THE ADMINISTRATIVE TRIBUNALS ACT, 1980
5. (1) The Government shall, by notification in the official Gazette, establish an Administrative Appellate Tribunal for the purpose of this Act.
[ (2) The Administrative Appellate Tribunal shall consist of one Chairman and two other members who shall be appointed by the Government.
(3) The Chairman shall be a person who is, or has been, or is qualified to be a Judge of the Supreme Court, and of the two other members, one shall be a person who is or has been an officer in the service of the Republic not below the rank of Joint Secretary to the Government and the other a person who is or has been a District Judge.
(4) The Chairman or any other member of the Administrative Appellate Tribunal shall hold office on such terms and conditions as the Government may determine.]
6. (1) The Administrative Appellate Tribunal shall have jurisdiction to hear and determine appeals from any order or decision of an Administrative Tribunal.
(2) Any person aggrieved by an order or decision of an Administrative Tribunal may, within three months from the date of making of the order or decision, prefer an appeal to the Administrative Appellate Tribunal.
(2A) Notwithstanding the provisions of sub-section (2), an appeal may be admitted after the period of three months specified in that sub-section but not later than six months, if the appellant satisfies the Administrative Appellate Tribunal that he had sufficient cause for not preferring the appeal within three months
(3) The Administrative Appellate Tribunal may, on appeal, confirm, set aside, vary or modify any order or decision of an Administrative Tribunal, and the decision of the Administrative appellate Tribunal in an appeal [shall, subject to section 6A, be final].
Status of Administrative Appellate Tribunal in Relation to the High Court Division:Administrative Appellate Tribunal is not under the subordination of the HCD. It is totally a separate judicial body. This body deals with appeals only in cases of the tribunal matters.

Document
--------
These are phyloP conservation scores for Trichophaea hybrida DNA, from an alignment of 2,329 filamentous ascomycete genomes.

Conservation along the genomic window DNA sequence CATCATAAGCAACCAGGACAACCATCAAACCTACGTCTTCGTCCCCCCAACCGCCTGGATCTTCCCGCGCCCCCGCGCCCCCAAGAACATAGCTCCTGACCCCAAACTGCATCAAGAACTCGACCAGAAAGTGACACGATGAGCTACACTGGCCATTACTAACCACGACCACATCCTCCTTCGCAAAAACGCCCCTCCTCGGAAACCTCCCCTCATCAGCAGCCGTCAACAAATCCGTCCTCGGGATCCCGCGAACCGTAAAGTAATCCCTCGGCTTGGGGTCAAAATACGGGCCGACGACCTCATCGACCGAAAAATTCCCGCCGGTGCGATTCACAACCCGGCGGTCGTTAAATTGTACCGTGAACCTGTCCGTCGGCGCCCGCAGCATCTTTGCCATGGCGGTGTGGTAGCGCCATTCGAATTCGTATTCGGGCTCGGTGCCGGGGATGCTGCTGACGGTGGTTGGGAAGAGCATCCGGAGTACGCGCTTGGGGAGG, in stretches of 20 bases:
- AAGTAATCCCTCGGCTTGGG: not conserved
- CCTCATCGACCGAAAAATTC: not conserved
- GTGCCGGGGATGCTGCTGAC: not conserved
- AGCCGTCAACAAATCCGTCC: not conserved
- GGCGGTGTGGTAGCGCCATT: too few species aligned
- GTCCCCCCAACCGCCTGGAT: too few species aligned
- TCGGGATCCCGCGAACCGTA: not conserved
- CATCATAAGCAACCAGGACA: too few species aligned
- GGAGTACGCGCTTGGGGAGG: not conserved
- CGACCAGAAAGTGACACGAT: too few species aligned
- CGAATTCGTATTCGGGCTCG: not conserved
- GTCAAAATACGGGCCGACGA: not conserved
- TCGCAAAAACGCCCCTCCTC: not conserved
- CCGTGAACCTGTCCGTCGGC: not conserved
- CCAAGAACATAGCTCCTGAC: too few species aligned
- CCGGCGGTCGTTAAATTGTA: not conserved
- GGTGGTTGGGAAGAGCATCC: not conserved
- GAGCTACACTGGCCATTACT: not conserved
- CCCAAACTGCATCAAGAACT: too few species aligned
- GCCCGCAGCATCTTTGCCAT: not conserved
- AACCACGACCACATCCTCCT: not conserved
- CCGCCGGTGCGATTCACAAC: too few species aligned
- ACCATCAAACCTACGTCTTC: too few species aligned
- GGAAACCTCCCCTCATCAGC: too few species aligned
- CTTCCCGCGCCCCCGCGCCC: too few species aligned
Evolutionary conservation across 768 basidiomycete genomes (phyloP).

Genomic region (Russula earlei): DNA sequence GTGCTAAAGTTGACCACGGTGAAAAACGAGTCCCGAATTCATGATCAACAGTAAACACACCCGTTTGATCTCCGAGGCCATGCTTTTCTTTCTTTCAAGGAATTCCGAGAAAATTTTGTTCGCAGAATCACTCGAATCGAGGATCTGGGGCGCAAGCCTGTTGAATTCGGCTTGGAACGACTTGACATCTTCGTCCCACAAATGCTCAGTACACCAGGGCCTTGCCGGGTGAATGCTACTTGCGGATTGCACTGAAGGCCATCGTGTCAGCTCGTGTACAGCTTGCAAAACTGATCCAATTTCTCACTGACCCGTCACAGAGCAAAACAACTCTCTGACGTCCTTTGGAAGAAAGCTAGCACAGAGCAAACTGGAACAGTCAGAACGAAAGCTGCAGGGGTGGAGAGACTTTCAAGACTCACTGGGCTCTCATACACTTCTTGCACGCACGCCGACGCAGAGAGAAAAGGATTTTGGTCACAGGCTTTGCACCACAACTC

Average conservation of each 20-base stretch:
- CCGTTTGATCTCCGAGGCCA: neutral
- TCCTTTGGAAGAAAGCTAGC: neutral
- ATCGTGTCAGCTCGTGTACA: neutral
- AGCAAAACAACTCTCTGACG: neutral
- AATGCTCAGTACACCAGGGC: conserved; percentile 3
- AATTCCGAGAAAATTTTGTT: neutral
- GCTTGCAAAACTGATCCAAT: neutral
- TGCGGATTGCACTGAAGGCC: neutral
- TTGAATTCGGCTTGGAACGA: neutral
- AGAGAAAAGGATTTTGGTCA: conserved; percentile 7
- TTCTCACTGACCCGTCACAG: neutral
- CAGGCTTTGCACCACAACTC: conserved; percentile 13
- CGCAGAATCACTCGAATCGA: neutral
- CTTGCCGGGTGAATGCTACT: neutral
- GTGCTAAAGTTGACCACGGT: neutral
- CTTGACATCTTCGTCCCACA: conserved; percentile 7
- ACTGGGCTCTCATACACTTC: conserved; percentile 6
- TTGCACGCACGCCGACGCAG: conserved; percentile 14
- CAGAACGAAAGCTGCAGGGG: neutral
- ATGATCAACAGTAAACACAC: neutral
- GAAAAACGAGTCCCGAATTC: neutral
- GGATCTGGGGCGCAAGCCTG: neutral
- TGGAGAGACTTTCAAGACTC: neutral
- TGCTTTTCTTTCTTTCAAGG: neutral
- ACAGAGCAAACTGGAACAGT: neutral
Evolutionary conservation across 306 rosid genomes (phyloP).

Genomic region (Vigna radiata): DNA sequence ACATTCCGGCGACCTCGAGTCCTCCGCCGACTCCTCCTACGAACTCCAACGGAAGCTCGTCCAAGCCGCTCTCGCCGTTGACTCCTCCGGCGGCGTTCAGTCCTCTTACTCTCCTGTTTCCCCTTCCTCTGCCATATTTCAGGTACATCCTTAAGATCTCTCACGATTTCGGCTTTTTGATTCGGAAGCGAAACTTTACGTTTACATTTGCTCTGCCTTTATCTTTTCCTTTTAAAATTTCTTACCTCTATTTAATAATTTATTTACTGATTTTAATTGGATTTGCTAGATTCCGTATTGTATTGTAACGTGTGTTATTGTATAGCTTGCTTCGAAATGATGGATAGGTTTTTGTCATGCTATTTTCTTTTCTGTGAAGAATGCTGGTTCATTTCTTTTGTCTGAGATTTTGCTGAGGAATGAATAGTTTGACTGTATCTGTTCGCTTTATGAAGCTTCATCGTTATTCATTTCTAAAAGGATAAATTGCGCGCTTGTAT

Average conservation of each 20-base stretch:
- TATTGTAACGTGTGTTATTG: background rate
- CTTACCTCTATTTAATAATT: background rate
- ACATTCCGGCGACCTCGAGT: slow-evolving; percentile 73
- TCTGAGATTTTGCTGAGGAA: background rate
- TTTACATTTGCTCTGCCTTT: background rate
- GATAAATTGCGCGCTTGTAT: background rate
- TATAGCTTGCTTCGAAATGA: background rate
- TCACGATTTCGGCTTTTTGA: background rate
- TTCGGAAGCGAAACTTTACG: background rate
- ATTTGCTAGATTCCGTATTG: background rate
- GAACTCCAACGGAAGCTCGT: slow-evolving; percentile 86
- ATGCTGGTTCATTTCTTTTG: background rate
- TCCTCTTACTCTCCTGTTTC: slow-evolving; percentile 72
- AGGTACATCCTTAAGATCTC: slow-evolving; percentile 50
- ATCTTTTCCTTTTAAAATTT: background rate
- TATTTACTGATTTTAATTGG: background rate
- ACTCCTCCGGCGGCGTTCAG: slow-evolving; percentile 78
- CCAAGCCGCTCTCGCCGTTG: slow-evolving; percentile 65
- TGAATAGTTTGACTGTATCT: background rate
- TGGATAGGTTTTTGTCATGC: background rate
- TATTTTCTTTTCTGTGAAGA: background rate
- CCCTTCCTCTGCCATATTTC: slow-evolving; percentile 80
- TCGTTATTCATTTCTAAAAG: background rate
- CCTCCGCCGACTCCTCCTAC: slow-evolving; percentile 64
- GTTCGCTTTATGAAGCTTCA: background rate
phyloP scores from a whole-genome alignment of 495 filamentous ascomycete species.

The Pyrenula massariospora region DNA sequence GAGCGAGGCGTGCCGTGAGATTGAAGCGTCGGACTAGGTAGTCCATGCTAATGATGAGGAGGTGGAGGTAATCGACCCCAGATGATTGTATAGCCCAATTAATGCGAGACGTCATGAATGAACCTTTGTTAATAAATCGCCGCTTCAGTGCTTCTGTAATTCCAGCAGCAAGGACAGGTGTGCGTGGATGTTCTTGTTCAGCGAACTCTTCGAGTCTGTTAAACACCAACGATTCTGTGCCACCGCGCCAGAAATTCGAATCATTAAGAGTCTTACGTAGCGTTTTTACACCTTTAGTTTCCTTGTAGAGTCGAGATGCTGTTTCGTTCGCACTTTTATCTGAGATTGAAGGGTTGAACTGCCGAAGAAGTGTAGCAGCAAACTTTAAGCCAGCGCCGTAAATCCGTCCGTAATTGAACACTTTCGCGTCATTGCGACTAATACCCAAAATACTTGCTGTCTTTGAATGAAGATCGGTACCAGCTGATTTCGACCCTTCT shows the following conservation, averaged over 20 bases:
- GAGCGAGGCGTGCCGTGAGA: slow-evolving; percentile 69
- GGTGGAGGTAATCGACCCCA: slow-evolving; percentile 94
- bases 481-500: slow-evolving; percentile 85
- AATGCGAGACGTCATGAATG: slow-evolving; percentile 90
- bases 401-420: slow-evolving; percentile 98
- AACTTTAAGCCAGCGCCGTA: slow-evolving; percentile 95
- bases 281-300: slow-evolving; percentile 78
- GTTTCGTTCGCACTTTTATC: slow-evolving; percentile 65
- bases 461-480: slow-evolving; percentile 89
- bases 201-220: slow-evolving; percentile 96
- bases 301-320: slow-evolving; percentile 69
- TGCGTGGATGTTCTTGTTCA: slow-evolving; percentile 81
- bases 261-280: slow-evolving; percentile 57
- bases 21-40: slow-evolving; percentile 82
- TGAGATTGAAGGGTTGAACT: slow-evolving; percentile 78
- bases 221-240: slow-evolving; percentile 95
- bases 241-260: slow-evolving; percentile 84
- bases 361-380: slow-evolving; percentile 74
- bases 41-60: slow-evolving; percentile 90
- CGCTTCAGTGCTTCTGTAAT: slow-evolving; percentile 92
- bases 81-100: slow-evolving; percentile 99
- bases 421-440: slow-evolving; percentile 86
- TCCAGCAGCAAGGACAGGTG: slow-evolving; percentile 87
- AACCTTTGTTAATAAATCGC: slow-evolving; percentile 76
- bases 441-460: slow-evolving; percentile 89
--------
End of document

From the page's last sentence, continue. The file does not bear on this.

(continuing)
There are certain common powers which are enjoyed by both the HCD and the Administrative Appellate Tribunal. Article 102(a) (i) of the Bangladesh Constitution, 1972 empowers of the HCD to issue certain order and directions. The provision says that the HCD may, if satisfied that no other equally officious remedy is provided by law, on the application of any person aggrieved direct any person performing any functions in connection with the affairs of the Republic or of a local authority to refrain from doing that which he is not permitted to do by law or to do that which he is required by law to do.
The HCD is authorized to interpret the Constitution of the People’s Republic of Bangladesh. It is also true that the Administrative Appellate Tribunal has the power to interpret the provisions of Articles 133, 134, 135 of the Constitution in deciding service disputes. Like the HCD, the Administrative Appellate Tribunal can transfer a case from one Administrative tribunal to another. Like HCD, one has to come before the Administrative Appellate Tribunal after exhausting all the available remedies.
Justice Mostafa Kamal had decidedly argued in the case of Mujibur Rahman vs. Bangladesh, After referring the case Shell Company of Australia Vs. Federal Commissioner, Learned Justice Mostafa Kamal held that “There is no command in the Constitution that the tribunals or the co-equal to the HCD”. The logic behind stating in this way was that the terms and tenure of the service of the Judges have been expressly laid down in Chapter 1 and part VI but no similar provisions are made in the Constitution with regard to the terms and tenure of the persons who will sit on the tribunals.
If we take into account the provisions of section 6A of the Administrative Tribunals Act, 1980 it may appear that the Administrative Appellate Tribunal is on the same footing as that of the High Court Division. Section 6A provides that it is hereby declared that the provisions of article 103 of the Constitution shall apply in relation to the Administrative Appellate Tribunal as they apply in relation to the High Court Division.
The Administrative Appellate Tribunal, which is the highest appellate forum against the decision of the Administrative Tribunal, is not, in fact, on the same footing of the High Court Division.
A person is entitled to file an application for enforcement of any of the fundamental rights (in the HCD) only when he is aggrieved by an order or proceeding taken against him by an authority or person performing any function in connection with the affairs of the Republic or of a local authority.